Therefore if you do support two teams, one being Arsenal and the other being Lincoln, and you don’t know which one you want to win on March 11th dare I suggest you probably don’t feel the way I feel about Lincoln City. If there is any element of doubt at all, it doesn’t make you less of a person, but it does bring into question exactly how much Lincoln City really are in your blood. If you openly admit to supporting the big club first and foremost, fair enough. If you claim to be an Imp and you still don’t know, then I’m afraid there is no helping you.

As for the day trippers who don’t support Lincoln but do want to go to the Arsenal game, I welcome your money. I just find it a crying shame that when we were losing to Rotherham, Shrewsbury and Bury that you felt your armchair was the best place to comment from, and if you do get some hostility from fans that endured the hard times, I’m afraid you’re going to have to live with it. Those fans might well enjoy our win at Burnley, but I guarantee you it didn’t feel half as good for you as it did for me, and others like me. That Burnley win meant so much more to bona-fida, full-time, lifelong Lincoln City fans that it ever could to someone who cheered Man Utd’s Champions League win just as passionately.

100% Lincoln City. There’s no other way for me.

Please don’t take offence if you’re one of the half and half generation, whether it’s Arsenal, West Ham or whoever. It doesn’t make you less of a person. It’s like a disease, and this season should be providing the perfect cure. Just keep taking the 90 minute Saturday afternoon medicine courtesy of Dr Danny and Nurse Nicky, and eventually the scourge of top-flight commercialism and crass exploitation of football fans will be eradicated, and you too can feel as pure and as smug as us full-time Imps fans.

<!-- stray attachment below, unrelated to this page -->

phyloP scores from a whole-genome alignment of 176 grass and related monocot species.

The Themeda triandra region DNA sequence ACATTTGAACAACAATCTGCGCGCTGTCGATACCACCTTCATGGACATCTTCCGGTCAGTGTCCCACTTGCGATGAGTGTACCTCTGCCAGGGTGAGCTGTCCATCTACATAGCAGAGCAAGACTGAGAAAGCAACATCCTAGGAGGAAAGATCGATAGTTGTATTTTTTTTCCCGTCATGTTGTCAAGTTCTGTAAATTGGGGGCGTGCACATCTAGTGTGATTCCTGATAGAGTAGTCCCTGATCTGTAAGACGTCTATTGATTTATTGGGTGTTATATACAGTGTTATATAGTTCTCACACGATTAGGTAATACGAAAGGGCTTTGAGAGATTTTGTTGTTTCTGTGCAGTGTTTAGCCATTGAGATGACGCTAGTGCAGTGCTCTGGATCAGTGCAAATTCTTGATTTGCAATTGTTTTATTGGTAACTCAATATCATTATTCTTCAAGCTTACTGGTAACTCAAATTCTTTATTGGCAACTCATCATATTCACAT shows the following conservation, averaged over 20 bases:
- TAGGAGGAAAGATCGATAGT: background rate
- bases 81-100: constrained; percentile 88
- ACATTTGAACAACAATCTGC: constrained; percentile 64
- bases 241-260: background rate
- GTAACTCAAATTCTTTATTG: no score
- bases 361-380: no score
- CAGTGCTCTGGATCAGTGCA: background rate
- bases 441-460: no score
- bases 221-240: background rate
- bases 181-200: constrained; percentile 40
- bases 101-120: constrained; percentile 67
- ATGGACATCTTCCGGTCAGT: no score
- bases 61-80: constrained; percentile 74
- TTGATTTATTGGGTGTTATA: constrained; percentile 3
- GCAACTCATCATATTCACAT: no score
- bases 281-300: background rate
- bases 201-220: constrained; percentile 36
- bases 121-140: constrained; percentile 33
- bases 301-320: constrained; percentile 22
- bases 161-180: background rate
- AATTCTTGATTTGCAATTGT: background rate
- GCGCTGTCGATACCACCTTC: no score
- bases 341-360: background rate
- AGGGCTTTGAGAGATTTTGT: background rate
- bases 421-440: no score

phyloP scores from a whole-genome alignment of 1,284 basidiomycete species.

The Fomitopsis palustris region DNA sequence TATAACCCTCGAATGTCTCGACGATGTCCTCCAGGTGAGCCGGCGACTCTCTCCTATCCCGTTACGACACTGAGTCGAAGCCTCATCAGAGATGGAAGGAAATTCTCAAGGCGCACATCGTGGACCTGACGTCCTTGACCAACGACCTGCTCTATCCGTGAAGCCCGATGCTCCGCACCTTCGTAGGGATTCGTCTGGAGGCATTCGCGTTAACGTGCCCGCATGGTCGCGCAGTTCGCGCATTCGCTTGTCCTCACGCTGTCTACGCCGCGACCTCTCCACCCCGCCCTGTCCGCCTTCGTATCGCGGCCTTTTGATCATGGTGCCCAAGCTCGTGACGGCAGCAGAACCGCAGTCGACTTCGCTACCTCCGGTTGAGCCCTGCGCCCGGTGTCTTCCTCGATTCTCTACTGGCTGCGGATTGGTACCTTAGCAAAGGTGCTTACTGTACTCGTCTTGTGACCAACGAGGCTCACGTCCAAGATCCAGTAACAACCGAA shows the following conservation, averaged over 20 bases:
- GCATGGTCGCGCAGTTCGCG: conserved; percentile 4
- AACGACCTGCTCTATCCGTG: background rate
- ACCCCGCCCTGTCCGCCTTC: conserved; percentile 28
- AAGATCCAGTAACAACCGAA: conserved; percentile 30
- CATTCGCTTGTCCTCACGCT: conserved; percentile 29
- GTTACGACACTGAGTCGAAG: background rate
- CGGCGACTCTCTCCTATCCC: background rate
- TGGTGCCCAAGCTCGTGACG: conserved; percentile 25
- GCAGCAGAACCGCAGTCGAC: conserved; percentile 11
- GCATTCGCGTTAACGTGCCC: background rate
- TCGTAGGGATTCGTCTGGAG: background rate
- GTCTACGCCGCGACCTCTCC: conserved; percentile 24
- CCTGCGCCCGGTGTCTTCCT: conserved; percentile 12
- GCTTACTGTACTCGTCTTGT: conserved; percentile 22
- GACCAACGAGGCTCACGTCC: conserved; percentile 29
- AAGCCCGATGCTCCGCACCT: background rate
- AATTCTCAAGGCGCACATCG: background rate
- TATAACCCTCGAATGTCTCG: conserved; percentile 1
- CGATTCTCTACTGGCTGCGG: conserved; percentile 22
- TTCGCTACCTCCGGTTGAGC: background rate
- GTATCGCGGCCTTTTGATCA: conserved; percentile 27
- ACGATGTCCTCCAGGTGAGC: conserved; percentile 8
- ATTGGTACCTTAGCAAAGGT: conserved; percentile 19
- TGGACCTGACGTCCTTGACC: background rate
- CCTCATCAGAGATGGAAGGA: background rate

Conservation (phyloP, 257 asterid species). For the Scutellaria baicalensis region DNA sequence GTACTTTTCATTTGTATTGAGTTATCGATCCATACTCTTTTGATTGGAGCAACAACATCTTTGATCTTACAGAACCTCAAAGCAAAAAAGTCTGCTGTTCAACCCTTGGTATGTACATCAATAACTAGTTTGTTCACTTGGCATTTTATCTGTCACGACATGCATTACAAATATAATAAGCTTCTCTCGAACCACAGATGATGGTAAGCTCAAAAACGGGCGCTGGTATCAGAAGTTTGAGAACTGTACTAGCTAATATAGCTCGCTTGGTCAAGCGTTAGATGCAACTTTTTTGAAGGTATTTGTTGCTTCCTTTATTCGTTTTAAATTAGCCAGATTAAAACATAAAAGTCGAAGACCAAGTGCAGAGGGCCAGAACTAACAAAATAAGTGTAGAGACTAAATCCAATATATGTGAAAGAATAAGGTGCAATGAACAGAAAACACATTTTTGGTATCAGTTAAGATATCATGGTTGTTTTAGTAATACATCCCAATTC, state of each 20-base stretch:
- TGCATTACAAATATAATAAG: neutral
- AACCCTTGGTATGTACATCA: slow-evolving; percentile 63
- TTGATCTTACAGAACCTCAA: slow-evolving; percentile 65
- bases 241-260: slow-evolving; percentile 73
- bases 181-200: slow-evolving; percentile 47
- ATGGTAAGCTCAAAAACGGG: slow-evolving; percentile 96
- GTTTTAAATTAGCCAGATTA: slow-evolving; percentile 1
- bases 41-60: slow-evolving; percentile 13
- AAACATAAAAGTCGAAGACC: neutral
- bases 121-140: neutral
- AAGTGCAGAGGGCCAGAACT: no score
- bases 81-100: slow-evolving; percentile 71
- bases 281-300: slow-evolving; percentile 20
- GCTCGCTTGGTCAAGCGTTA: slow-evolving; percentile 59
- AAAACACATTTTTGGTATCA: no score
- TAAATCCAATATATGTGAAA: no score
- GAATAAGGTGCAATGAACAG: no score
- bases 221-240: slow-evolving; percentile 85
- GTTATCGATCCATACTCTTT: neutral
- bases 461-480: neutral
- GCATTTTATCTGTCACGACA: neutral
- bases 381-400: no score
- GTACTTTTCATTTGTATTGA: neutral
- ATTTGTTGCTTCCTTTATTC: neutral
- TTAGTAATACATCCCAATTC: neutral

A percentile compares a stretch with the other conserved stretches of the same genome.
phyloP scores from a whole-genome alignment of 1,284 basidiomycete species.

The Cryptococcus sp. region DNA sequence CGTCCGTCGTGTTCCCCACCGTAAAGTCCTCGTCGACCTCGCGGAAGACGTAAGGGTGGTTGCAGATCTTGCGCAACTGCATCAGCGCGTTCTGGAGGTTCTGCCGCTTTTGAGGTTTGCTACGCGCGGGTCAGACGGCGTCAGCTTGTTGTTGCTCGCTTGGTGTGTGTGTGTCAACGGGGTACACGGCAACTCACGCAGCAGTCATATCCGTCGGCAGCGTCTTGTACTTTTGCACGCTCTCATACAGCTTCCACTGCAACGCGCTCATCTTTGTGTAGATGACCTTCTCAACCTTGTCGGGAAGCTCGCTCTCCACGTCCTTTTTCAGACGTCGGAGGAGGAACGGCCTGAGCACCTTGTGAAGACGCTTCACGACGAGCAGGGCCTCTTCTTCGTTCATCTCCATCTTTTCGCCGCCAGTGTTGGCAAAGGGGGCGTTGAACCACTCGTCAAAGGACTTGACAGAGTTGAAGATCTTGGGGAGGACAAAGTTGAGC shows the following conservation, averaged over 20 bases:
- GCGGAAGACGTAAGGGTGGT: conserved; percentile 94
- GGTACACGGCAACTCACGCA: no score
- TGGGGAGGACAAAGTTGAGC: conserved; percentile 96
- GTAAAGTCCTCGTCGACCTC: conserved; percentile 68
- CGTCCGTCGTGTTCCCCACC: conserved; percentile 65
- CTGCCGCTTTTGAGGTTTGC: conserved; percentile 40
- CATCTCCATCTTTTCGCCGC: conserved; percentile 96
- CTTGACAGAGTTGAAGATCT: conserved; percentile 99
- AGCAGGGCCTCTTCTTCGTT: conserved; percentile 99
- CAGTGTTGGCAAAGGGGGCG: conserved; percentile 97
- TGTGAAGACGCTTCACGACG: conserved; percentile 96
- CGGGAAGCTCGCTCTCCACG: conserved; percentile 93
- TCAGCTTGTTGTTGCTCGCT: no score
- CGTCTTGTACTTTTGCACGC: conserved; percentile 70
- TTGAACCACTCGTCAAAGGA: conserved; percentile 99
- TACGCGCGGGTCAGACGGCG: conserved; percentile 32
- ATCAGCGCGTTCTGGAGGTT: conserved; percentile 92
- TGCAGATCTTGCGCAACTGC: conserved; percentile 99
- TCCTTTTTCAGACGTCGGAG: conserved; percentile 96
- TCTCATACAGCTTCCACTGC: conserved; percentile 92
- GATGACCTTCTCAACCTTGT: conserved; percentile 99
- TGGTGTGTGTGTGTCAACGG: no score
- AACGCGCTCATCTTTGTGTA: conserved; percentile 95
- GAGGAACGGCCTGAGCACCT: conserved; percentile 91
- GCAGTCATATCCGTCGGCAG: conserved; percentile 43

Featured image by Graham Burrell



  1. Whilst schooling in North Hykeham it was generally accepted that you’d follow a bigger club (I choose Wolves rather than the predominant North West or London based teams) and I’d go along to Sincil Bank once in a while to see a professional game and maybe pour a little scorn on the team, it seemed to me LCFC were continually seeking re-election to the football league back in those days. During season 82-83 I took my nephew to watch Wolves at Hillsborough, I quickly fell in love with the City of Sheffield and the big match atmosphere that Hillsborough offered, SWFC became my team. I jettisoned the old gold of Wolves for the blue & white of Wednesday 15 years after deciding at the age of 11 that Wolves were my team. Ten years further on and with the birth of my son my match day experience became less relevant and I quickly weaned myself off SWFC. At this time I had moved from Boston (visited York Street on a number of occasions during my brief sojourn there) to South Yorkshire and from time to time watched my local club Barnsley. As I reflect on the passing years and my commitment to two clubs mentioned above, LCFC were always in my thoughts with occasional return visits to the Bank to witness their lot, mostly not great it has to be said. It feels over recent years that LCFC is indeed my team, the club that perhaps I’ve been married to since the league cup tie with Newcastle back in 1967 but with two notable indiscretions. Can I be forgiven as I endeavour along with 9,000+ supporters to acquire a ticket for a match I couldn’t foresee happening in my life time?